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Friday the 13th (1980)

You’ll wish it were only a nightmare…

Directed by:

Sean S. Cunningham

Rating: 3/10

Running Time: 95 minutes

US Certificate: R UK Certificate: 18

On DVD

Country: United States

Back in 1958, at a New Jersey summer camp called Camp Crystal Lake, some teens were brutally bludgeoned by a mysterious killer – and, given that they’d been gathered around a fireplace wearing cardigans and singing ‘Kumbayah’, it has to be said that it was no more than they deserved. Skip forward to the present day (well, 1980 at least) and the place is finally due to be re-opened, with a gaggle of randy college-types arriving on the scene to try it out. But it’s not long before it looks like the problems of the 50s haven’t stayed in the 50s, and – predictably – this group of atrociously-dressed fornicators start getting gruesomely picked off one-by-one.

Yes, that’s right – it’s ‘Friday the 13th’, the oft-lauded throat-slasher from director Sean S. Cunningham and screenwriter Victor Miller. It’s spawned a ridiculously-excessive TEN sequels, a TV series (imaginatively titled ‘Friday the 13th: The Series’), and countless conveyor-belt loads of merchandise. Everyone will have their own theories on what that says about society post-1980, but what it says to me is that there are a Helluva lot of people out there with exceptionally bad taste.

What strikes me about ‘Friday the 13th’ isn’t the surfeit of sex and violence (after all, none of it is remotely shocking by today’s standards), but the fact that it’s absolutely terrible. With the exception of an extremely young Kevin Bacon (who, as you might expect, gets to spend much of his time necking with a lady), the cast are faceless and forgettable. Their parts are shamelessly underdeveloped to the point that you can barely decipher one from another, and the peripheral characters are so clichéd and poorly thought-out that they become laughable (there’s even a “town crazy” who, inventively enough, is called “Crazy Ralph” and goes around telling people that they’re doomed and to turn back while they still can).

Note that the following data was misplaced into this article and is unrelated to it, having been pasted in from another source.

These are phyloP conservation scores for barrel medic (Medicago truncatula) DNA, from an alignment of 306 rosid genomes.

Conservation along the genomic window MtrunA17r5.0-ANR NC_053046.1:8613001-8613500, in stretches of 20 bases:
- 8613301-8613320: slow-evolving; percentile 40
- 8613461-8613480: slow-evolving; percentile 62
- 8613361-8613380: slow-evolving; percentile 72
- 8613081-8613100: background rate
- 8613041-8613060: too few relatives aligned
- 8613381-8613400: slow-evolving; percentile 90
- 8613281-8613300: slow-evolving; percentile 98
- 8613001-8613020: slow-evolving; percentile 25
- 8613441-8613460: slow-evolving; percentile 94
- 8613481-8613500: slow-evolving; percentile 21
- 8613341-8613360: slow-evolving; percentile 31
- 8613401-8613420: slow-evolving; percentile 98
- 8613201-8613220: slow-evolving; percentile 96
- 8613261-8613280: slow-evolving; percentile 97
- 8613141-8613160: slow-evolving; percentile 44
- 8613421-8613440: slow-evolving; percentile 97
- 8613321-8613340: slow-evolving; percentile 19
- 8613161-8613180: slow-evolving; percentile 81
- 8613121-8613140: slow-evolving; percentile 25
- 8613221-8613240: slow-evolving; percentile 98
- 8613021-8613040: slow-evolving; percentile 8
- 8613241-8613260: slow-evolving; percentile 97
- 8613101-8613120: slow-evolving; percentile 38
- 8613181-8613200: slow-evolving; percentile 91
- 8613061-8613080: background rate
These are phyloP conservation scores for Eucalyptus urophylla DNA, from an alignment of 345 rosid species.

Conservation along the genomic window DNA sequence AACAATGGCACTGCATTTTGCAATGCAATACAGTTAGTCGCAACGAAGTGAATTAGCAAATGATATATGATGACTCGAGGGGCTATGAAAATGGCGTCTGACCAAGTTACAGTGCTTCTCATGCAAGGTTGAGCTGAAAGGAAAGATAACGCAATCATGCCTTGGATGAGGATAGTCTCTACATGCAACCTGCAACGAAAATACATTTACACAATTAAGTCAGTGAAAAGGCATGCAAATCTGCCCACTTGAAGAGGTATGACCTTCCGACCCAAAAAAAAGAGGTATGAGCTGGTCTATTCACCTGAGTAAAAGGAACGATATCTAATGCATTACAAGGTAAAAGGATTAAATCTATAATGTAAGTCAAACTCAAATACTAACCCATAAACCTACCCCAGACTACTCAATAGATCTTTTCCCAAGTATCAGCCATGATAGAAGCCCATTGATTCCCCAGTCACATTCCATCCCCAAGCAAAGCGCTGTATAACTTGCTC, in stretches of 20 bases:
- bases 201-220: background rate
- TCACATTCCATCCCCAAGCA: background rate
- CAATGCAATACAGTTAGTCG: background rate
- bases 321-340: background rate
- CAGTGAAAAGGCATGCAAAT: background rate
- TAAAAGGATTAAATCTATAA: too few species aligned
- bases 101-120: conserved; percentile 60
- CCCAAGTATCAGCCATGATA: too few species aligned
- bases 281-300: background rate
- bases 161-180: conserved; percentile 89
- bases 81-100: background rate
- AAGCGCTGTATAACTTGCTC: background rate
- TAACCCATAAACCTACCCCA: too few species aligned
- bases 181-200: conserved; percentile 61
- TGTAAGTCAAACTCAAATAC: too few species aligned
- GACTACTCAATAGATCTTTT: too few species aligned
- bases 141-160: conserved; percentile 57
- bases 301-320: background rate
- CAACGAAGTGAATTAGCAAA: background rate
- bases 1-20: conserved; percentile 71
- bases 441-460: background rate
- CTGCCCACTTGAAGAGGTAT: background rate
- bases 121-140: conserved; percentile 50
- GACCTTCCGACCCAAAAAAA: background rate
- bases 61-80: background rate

Add to all of the above Cunningham’s pedestrian direction and Miller’s seen-it-all-before storyline, and you’re left with one of the most over-rated, undeservedly-popular pieces of film-making in the history of cinema. Sure, it might be considered influential (though I’d argue that it’s really not original enough to fit the description), but it’s also a deserted cabin-load of plopsy.

It's Got: A killer who’s thoughtful enough to suddenly decide to stop and explain his/her reasons behind all of the violence to his/her final target – even though all of the previous victims got it “in the neck” without so much as a by-your-leave.

It Needs: To be universally recognised as the guff it is.

DVD Extras For a film so celebrated and well-known, there’s a disappointing lack of goodies on this DVD release. You get a director’s commentary, a 20-minute ‘Return to Crystal Lake’ documentary, and a trailer. Version Reviewed: Friday The 13th DVD Extras Rating: 4/10

Alternatives:

Freddy vs. Jason, Friday the 13th, Friday the 13th Part 2, Friday the 13th Part 3, Friday the 13th Part VI: Jason Lives, Friday the 13th Part VII: The New Blood, Friday the 13th Part VIII: Jason Takes Manhattan, Friday the 13th: A New Beginning, Friday the 13th: The Final Chapter, Jason Goes to Hell: The Final Friday, Jason X

Summary

About as scary and innovative as a night out with Ken Barlow.

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